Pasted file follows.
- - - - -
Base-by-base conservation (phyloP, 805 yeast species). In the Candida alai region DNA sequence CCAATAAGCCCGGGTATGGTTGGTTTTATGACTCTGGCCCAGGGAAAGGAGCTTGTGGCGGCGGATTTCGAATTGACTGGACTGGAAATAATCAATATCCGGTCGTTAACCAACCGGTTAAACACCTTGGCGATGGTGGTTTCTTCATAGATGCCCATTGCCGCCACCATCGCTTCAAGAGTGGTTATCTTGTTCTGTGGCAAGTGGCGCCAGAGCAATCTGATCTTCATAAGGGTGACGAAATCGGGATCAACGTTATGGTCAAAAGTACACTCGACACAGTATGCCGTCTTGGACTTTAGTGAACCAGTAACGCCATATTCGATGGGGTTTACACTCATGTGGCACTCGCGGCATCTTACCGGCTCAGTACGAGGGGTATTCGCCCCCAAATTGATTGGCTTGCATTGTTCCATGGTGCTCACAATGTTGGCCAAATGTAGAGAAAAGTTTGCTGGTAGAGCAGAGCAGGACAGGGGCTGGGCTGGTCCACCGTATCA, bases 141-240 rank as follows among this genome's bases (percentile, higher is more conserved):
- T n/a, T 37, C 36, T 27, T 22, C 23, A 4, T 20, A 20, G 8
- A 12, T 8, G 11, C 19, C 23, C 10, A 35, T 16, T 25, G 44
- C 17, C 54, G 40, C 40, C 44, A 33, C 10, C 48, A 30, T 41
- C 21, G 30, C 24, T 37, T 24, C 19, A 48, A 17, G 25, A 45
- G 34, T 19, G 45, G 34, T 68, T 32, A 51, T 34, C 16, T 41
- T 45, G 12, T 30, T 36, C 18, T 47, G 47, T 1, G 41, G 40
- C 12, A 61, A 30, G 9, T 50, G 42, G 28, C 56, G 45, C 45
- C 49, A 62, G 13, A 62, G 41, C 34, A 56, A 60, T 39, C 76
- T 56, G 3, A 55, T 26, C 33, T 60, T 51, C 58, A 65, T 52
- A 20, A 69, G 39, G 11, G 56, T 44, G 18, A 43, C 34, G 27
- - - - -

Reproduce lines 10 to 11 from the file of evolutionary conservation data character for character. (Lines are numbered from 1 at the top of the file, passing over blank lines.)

- T 56, G 3, A 55, T 26, C 33, T 60, T 51, C 58, A 65, T 52
- A 20, A 69, G 39, G 11, G 56, T 44, G 18, A 43, C 34, G 27